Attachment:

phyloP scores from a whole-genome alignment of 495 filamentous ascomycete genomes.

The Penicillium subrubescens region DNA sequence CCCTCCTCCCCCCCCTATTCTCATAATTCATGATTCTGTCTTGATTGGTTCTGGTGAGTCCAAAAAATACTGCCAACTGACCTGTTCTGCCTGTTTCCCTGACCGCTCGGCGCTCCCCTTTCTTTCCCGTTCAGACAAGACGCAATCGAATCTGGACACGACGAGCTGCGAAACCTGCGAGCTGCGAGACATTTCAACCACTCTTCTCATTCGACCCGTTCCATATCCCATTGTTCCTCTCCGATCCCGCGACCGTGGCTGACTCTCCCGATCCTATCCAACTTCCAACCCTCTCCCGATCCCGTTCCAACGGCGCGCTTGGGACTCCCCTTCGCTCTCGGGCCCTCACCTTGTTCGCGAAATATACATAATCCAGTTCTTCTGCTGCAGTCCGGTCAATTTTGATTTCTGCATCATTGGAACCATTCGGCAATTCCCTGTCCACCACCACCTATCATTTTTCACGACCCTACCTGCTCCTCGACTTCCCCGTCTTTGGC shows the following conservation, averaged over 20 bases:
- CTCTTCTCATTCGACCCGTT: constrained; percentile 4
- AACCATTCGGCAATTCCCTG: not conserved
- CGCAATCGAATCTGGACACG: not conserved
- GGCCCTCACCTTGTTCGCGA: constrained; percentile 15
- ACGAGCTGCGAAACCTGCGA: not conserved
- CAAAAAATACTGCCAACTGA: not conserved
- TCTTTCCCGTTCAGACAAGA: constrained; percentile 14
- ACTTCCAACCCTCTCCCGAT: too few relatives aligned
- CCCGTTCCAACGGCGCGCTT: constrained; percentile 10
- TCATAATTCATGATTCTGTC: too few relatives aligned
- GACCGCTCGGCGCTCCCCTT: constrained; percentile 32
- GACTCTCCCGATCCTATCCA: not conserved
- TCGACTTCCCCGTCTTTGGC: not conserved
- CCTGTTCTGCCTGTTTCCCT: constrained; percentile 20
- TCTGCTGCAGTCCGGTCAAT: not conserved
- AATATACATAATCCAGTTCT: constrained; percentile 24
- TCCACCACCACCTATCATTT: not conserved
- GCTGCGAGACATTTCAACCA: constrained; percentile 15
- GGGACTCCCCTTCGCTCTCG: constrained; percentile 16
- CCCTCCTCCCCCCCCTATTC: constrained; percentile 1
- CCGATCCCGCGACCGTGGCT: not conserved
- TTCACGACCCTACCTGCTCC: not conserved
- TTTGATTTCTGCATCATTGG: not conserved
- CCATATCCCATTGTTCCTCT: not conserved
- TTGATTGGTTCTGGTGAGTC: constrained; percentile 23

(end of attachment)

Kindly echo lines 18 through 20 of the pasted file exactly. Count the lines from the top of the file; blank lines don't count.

- AATATACATAATCCAGTTCT: constrained; percentile 24
- TCCACCACCACCTATCATTT: not conserved
- GCTGCGAGACATTTCAACCA: constrained; percentile 15